Prehistoric Genomes Reveal the Genetic Foundation and Cost of Horse Domestication


Mikkel Schubert, University of Copenhagen, Denmark
Hákon Jónsson, University of Copenhagen, Denmark
Dan Chang, University of California - Santa Cruz
Clio Der Sarkissian, University of Copenhagen, Denmark
Luca Ermini, University of Copenhagen, Denmark
Aurélien Ginolhac, University of Copenhagen, Denmark
Anders Albrechtsen, University of Copenhagen, Denmark
Isabelle Dupanloup, University of Berne, Switzerland
Adrien Foucal, University of Berne, Switzerland
Bent Petersen, Technical University of Denmark, Denmark
Matteo Fumagalli, University College London, UK
Maanasa Raghavan, University of Copenhagen, Denmark
Andaine Seguin-Orlando, University of Copenhagen, Denmark
Thorfinn S. Korneliussen, University of Copenhagen, Denmark
Amhed M. V. Velazquez, University of Copenhagen, Denmark
Jesper Stenderup, University of Copenhagen, Denmark
Cindi A. Hoover, Department of Energy Joint Genome Institute
Carl-Johan Rubin, Uppsala University, Sweden
Ahmed H. Alfarhan, King Saud University, Saudi Arabia
Saleh A. Alquraishi, King Saud University, Saudi Arabia
Khaled A. S. Al-Rasheid, King Saud University, Saudi Arabia
David E. MacHugh, University College Dublin, Ireland
Ted Kalbfleisch, University of Louisville
James N. Macleod, University of KentuckyFollow
Edward M. Rubin, Department of Energy Joint Genome Institute
Thomas Sicheritz-Ponten, Technical University of Denmark, Denmark
Leif Andersson, Uppsala University, Sweden
Michael Hofreiter, University of Potsdam, Germany
Tomas Marques-Bonet, Universitat Pompeu Fabra, Spain
M. Thomas P. Gilbert, University of Copenhagen, Denmark
Rasmus Nielsen, University of California - Berkeley
Laurent Excoffier, University of Berne, Switzerland
Eske Willerslev, University of Copenhagen, Denmark
Beth Shapiro, University of California - Santa Cruz
Ludovic Orlando, University of Copenhagen, Denmark


The domestication of the horse ~ 5.5 kya and the emergence of mounted riding, chariotry, and cavalry dramatically transformed human civilization. However, the genetics underlying horse domestication are difficult to reconstruct, given the near extinction of wild horses. We therefore sequenced two ancient horse genomes from Taymyr, Russia (at 7.4- and 24.3-fold coverage), both predating the earliest archeological evidence of domestication. We compared these genomes with genomes of domesticated horses and the wild Przewalski's horse and found genetic structure within Eurasia in the Late Pleistocene, with the ancient population contributing significantly to the genetic variation of domesticated breeds. We furthermore identified a conservative set of 125 potential domestication targets using four complementary scans for genes that have undergone positive selection. One group of genes is involved in muscular and limb development, articular junctions, and the cardiac system, and may represent physiological adaptations to human utilization. A second group consists of genes with cognitive functions, including social behavior, learning capabilities, fear response, and agreeableness, which may have been key for taming horses. We also found that domestication is associated with inbreeding and an excess of deleterious mutations. This genetic load is in line with the "cost of domestication" hypothesis also reported for rice, tomatoes, and dogs, and it is generally attributed to the relaxation of purifying selection resulting from the strong demographic bottlenecks accompanying domestication. Our work demonstrates the power of ancient genomes to reconstruct the complex genetic changes that transformed wild animals into their domesticated forms, and the population context in which this process took place.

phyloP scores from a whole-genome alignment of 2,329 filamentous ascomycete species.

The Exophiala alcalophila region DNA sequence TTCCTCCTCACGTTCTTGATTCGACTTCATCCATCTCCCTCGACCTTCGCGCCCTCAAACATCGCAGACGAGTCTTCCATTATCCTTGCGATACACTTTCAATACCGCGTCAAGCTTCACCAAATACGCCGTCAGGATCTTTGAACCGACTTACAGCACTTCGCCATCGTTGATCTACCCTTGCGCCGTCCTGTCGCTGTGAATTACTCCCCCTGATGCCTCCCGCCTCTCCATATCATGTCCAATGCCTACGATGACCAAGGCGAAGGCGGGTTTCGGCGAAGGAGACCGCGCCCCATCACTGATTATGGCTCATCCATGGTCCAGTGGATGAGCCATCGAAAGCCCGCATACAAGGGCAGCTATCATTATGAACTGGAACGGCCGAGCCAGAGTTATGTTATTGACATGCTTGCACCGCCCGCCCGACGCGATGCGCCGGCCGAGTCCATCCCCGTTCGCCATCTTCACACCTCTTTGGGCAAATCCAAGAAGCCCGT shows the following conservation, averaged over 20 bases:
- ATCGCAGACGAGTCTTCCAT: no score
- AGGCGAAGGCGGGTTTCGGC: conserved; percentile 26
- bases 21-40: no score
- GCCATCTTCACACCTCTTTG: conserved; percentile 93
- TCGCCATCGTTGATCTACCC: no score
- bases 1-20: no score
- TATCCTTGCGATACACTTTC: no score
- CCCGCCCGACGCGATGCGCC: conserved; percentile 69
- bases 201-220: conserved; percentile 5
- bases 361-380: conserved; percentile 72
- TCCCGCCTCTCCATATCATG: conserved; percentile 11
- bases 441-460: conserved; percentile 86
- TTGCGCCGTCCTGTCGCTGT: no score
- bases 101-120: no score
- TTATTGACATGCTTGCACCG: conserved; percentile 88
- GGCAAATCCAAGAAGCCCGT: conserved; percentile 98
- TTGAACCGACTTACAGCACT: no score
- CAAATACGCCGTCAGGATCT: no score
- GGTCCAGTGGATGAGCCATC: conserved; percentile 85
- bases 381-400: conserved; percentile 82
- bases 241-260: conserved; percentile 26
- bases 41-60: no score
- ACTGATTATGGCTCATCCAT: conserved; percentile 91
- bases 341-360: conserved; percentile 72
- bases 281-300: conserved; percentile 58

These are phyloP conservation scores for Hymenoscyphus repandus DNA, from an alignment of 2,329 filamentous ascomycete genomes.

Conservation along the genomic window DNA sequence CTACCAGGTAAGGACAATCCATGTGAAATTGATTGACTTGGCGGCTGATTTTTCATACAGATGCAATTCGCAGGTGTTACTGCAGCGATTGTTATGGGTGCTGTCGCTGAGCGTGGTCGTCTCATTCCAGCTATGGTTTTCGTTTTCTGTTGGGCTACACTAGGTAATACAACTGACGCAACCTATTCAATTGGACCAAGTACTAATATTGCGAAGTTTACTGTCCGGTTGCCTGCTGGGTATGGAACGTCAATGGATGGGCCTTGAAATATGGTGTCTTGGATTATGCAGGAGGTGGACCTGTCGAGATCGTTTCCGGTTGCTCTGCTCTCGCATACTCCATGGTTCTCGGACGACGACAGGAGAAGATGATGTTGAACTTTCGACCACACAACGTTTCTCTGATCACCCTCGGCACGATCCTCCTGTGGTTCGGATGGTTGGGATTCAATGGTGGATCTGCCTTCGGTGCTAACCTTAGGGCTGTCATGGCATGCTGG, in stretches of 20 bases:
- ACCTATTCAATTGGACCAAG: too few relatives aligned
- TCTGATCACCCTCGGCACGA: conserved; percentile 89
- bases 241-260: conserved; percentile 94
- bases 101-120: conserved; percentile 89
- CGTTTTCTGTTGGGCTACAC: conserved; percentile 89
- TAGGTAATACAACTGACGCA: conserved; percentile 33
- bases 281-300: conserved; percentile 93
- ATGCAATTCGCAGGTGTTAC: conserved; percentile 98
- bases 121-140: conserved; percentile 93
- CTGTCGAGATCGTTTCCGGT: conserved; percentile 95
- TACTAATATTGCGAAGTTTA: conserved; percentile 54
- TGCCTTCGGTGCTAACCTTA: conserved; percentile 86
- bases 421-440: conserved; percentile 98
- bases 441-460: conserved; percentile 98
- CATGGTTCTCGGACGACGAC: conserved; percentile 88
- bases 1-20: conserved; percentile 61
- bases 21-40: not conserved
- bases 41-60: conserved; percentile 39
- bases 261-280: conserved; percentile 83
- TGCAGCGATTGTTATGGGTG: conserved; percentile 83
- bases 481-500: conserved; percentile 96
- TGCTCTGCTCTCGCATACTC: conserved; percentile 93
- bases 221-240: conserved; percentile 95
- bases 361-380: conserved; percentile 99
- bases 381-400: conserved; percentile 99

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Notes/Citation Information

Published in Proceedings of the National Academy of Sciences of the United States of America, v. 111, no. 52, p. E5661-E5669.

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Funding Information

This work was supported by the Danish Council for Independent Research, Natural Sciences (FNU); the Danish National Research Foundation (DNFR94); a Marie-Curie Career Integration Grant (FP7 CIG-293845); and the International Research Group Program (IRG14-08), Deanship of Scientific Research (King Saud University, Saudi Arabia). H.J. was supported by a Marie-Curie Initial Training Network Grant (EUROTAST; FP7 ITN-290344); A.G. and L. Ermini were supported by Marie-Curie Intra-European Fellowships (FP7 IEF-299176 and FP7 IEF-302617); M.S. was supported by a Lundbeck Foundation Grant (R52-A5062); I.D., A.F., and L. Excoffier were supported by a Swiss National Science Foundation Grant (31003A-143393); M.H. was supported by a European Research Council (ERC) Consolidator Grant (310763); T.M.-B. was supported by an ERC Starting Grant (260372) and by a Ministerio de Ciencia e Innovación (MICINN) Grant (BFU2011-28549); B.S. was supported by the Packard Foundation; and D.C. was supported by start-up funds to B.S. from the University of California, Santa Cruz.